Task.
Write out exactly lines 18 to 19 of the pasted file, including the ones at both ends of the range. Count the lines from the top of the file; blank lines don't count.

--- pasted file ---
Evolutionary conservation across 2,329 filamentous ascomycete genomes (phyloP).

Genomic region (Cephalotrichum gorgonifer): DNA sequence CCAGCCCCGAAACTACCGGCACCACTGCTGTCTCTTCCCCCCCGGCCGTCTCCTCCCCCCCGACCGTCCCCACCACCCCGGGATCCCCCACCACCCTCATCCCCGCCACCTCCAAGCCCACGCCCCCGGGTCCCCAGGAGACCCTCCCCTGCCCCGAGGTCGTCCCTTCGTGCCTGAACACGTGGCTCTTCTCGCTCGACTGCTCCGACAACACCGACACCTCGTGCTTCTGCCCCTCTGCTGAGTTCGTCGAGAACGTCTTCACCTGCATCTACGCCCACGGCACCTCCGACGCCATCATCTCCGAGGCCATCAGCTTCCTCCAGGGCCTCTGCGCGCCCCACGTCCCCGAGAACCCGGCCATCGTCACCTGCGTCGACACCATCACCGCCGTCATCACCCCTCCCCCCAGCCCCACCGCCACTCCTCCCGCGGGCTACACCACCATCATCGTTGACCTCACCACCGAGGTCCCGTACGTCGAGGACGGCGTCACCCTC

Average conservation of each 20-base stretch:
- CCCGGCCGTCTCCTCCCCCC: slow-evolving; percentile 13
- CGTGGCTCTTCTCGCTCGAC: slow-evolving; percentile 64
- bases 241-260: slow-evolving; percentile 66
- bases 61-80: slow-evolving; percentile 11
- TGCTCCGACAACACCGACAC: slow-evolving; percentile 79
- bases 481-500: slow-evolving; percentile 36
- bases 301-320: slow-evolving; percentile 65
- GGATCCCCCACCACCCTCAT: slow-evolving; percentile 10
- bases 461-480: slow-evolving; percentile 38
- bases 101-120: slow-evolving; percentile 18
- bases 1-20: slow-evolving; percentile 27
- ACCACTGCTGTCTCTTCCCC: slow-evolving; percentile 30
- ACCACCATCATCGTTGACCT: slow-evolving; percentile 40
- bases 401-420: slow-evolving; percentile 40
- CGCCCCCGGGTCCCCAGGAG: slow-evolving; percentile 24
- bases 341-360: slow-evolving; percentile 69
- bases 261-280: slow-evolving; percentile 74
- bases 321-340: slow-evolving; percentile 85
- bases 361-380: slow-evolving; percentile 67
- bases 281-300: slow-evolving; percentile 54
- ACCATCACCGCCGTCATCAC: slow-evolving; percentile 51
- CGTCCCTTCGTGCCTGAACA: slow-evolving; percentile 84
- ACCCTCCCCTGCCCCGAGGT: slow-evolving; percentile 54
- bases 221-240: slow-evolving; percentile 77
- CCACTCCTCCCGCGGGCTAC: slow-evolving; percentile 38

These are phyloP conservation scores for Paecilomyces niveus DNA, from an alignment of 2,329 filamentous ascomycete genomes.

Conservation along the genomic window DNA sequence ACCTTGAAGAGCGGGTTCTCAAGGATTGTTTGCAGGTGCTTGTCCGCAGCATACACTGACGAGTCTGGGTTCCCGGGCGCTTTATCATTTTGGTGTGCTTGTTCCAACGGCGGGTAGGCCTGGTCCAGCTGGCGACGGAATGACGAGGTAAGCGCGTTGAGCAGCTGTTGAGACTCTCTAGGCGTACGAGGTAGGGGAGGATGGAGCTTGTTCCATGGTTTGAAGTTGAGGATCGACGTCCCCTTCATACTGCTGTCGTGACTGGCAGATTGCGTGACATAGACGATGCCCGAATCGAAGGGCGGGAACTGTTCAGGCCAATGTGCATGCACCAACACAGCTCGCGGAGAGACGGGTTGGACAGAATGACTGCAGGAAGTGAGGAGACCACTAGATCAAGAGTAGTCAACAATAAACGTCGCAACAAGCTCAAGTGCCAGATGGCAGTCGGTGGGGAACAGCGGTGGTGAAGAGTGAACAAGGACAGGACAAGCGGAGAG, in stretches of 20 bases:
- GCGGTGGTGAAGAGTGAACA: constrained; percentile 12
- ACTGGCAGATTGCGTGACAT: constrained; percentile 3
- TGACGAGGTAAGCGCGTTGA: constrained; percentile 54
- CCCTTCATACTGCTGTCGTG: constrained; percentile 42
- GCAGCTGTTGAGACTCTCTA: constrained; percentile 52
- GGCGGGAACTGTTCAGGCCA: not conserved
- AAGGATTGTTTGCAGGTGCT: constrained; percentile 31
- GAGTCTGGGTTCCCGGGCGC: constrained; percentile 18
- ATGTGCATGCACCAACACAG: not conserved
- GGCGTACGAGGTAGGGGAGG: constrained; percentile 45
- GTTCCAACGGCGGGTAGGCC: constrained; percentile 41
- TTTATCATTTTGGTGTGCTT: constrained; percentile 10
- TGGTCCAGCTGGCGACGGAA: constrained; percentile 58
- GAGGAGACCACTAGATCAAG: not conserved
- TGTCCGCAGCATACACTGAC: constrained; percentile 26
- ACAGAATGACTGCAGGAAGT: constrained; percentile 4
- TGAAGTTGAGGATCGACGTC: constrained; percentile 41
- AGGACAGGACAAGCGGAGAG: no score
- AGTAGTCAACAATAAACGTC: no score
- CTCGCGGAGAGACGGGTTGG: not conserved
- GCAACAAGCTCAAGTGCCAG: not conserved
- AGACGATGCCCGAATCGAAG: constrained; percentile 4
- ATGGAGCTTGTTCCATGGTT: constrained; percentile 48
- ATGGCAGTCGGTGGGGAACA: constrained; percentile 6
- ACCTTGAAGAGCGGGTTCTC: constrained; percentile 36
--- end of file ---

- CGCCCCCGGGTCCCCAGGAG: slow-evolving; percentile 24
- bases 341-360: slow-evolving; percentile 69